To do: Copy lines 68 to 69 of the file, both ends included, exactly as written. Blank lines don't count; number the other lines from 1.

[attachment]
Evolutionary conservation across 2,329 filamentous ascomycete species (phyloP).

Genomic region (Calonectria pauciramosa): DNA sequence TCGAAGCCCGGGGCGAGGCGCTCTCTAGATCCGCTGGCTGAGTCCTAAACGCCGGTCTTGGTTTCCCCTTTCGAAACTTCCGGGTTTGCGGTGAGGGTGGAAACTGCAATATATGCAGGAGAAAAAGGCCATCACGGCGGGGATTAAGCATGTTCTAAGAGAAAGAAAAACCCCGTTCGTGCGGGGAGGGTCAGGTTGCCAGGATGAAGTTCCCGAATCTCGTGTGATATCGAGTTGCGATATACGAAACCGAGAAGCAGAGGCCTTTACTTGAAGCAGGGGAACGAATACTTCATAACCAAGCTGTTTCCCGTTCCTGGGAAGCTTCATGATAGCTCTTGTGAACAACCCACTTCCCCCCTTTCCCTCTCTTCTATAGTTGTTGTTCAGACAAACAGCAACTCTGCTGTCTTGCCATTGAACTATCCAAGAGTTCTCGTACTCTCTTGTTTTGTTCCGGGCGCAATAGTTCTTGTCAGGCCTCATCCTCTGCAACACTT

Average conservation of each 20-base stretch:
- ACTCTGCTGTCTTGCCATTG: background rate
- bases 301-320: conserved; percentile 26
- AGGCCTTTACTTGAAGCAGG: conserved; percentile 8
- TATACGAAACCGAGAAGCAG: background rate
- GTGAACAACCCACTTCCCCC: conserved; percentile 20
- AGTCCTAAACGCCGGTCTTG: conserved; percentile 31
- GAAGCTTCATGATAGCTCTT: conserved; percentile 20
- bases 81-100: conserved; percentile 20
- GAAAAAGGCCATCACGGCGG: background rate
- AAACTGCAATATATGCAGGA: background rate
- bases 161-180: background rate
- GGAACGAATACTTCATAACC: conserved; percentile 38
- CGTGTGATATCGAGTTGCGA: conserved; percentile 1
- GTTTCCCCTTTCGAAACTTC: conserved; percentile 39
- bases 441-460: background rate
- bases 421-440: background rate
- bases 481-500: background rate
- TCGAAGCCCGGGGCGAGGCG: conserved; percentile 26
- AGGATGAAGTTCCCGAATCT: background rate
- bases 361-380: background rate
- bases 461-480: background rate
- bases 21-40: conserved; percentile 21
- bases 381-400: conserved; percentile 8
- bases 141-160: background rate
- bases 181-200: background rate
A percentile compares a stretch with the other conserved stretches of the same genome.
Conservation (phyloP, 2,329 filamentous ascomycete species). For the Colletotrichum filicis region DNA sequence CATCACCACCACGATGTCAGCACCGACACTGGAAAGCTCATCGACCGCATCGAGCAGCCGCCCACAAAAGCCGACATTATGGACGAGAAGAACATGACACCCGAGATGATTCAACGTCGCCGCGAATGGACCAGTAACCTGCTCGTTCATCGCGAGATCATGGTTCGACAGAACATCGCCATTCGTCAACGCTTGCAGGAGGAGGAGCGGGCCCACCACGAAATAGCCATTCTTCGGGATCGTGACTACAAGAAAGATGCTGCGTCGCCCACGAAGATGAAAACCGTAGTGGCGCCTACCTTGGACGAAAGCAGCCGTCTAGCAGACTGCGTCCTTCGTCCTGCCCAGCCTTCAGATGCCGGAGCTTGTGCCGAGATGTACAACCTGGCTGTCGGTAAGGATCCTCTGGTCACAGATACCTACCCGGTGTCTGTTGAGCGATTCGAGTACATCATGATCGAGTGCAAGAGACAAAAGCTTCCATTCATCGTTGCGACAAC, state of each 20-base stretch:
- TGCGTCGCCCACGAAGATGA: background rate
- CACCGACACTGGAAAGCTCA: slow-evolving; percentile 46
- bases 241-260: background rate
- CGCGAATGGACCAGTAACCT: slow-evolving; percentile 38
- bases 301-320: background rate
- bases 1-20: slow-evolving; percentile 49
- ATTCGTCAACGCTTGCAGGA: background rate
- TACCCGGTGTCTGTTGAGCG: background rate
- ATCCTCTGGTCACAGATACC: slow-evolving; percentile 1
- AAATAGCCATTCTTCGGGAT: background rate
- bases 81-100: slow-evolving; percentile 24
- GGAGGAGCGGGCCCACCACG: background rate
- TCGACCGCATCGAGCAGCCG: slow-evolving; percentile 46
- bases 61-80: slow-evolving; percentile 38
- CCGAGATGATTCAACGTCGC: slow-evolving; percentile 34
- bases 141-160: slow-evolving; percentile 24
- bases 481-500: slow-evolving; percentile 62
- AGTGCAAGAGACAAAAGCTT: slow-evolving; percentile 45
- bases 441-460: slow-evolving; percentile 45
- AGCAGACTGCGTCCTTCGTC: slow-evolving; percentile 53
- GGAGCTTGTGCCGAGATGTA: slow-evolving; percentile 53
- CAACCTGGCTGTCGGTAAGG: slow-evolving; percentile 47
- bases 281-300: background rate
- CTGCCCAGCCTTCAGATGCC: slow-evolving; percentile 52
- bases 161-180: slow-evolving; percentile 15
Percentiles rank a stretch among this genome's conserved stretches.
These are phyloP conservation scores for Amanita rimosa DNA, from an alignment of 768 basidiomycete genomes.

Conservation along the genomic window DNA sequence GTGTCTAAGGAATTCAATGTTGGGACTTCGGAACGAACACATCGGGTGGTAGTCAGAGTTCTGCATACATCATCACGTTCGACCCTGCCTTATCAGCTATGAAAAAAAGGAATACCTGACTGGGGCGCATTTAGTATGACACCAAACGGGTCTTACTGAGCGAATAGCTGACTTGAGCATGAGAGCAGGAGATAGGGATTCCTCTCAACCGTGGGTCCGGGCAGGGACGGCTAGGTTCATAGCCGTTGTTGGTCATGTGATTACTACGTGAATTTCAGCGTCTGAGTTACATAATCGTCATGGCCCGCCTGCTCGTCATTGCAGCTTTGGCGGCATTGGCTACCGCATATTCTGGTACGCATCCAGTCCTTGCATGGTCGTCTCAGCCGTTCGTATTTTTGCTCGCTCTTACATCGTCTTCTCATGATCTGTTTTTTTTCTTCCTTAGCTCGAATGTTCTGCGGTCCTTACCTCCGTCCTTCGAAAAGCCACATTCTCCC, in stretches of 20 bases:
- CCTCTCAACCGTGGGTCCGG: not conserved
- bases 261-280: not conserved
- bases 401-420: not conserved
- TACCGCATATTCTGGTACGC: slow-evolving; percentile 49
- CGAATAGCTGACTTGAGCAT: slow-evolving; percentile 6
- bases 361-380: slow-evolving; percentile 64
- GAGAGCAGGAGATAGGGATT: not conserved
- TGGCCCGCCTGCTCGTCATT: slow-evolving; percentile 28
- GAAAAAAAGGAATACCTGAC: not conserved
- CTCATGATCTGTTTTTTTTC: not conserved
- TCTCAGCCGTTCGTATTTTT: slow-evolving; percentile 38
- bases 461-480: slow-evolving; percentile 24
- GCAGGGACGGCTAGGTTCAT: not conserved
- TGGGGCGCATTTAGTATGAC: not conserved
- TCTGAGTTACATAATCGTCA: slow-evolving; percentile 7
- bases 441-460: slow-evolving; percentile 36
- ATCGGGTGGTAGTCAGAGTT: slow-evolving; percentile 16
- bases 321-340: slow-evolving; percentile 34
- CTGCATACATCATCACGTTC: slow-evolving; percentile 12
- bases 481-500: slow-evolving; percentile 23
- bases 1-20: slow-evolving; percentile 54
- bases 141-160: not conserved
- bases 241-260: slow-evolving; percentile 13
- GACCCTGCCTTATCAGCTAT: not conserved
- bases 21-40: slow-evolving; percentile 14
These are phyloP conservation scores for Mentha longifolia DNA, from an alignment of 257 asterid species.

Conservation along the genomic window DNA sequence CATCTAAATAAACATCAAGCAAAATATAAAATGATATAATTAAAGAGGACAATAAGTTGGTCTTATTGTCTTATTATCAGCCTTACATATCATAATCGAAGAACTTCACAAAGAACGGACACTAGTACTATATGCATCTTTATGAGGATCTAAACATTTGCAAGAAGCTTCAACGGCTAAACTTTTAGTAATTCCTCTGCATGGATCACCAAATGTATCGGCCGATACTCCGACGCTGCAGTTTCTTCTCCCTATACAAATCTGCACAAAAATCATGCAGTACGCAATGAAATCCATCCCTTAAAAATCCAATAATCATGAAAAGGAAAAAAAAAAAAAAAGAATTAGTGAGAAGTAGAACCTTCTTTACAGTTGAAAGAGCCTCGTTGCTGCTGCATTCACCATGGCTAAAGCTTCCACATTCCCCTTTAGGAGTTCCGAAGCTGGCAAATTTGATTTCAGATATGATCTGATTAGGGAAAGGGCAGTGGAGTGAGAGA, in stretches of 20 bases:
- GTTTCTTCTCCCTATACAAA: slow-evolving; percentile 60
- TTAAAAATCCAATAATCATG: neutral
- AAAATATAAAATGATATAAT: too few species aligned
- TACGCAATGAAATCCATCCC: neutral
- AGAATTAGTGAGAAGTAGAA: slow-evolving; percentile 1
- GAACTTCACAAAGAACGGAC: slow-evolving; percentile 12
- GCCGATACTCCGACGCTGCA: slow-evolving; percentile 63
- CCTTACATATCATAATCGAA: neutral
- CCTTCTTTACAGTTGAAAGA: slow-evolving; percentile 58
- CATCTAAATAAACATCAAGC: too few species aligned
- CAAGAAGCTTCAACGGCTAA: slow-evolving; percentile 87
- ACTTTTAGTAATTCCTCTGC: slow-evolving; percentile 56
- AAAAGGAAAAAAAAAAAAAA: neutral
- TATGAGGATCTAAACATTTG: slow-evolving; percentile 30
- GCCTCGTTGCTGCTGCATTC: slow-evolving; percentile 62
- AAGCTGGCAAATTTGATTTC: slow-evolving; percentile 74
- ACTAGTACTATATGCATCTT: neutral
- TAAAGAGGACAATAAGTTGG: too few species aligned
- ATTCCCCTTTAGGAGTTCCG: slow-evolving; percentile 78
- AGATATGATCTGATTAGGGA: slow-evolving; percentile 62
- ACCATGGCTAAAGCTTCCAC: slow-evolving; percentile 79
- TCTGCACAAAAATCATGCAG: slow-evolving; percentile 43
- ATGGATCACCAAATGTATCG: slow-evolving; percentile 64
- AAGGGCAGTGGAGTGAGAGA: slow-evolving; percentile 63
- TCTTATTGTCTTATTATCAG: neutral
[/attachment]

- CTCATGATCTGTTTTTTTTC: not conserved
- TCTCAGCCGTTCGTATTTTT: slow-evolving; percentile 38